U.S. Part of 25 Country Spy Network
A new report claims that 25 countries have joined a massive spy ring and are using a new kind of tracking software to monitor their citizens. Americans will be somewhat unsurprised to learn that among the group made up of mostly authoritarian nations is the ole U.S. of A.
The complete list, according the New York Times, includes The United States, Australia, Mexico, Qatar, Singapore, Ethiopia, Canada, Germany, Turkmenistan, Bahrain, Ethiopia, Indonesia, Bangladesh, Estonia, Mongolia, the United Arab Emirates, Japan, Brunei, Malaysia, Serbia, Netherlands, Vietnam, India, Czech Republic and the UK.
The technology is part of an advent of government-grade spy tools which have made spying on citizens many times more efficient, sophisticated, and worrisome. The 25 nations have been using tech sold to them by the Gamma Group which provides surveillance vans, advanced government training and something called FinSpy.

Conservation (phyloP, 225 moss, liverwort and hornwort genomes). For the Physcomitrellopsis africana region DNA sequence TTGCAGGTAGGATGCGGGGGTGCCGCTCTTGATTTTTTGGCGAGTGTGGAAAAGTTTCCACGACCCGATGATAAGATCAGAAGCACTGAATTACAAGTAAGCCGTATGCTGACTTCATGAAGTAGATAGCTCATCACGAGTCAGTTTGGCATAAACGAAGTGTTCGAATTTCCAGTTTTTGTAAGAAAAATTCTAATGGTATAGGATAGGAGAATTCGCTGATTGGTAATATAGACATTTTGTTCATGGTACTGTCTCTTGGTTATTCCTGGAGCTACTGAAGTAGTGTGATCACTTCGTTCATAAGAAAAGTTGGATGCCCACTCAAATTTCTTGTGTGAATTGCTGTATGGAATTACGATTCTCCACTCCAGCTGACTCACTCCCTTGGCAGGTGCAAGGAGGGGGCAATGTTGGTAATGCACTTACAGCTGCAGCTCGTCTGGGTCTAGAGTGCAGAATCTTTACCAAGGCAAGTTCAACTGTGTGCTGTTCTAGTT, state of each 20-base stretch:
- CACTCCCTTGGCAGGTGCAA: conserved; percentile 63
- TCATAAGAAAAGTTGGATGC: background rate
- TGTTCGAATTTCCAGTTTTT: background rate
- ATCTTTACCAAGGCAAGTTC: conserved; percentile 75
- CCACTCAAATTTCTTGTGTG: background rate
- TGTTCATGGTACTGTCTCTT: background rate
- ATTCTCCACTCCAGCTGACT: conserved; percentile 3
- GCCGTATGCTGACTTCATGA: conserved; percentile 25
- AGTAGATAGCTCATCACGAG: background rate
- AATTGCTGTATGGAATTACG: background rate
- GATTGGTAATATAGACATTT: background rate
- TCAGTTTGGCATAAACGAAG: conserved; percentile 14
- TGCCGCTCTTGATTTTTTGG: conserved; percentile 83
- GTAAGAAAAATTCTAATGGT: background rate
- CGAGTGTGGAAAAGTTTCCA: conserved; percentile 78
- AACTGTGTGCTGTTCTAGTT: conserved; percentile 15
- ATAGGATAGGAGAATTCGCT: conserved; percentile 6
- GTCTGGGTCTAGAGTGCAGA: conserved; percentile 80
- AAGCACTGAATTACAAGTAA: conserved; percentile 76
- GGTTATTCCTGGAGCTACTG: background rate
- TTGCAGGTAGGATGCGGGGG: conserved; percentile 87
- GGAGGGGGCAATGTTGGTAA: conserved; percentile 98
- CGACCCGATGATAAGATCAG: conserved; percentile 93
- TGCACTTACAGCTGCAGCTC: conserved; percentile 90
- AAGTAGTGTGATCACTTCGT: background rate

FinSpy is essentially software that takes on the form of a computer virus and can bypass any computer antivirus system. It has the power to record Skype conversations, log keystrokes, extract sensitive and important files from a user’s computer, and even record citizens through their own webcams. Gamma Group has stated that the technology is only intended to monitor terrorists and other criminals, but there have already been reported abuses around the world. Vietnam, for example, has included the software in Android-powered phones and the country has a long history of activist suppression.
While it might not be surprising to see countries that have been known to crush political dissenters like Vietnam, Bahrain, and Ethiopia on the list, the fact that the U.S. has the highest number of servers deploying the virus is troublesome. Even Verizon Wireless is said to own a spy server, according to Slate, although a Verizon spokesperson said she was “not aware of this.”
With allegations from Google that the FBI is spying on Americans, or even that Microsoft and the NYPD teamed up to keep tabs on citizens, it seems that personal liberties are no longer sacred in this country. But it’s especially troubling to think that, with a growing list of nations actively eavesdropping on its citizens, the U.S. is simply keeping up with an alarming trend.
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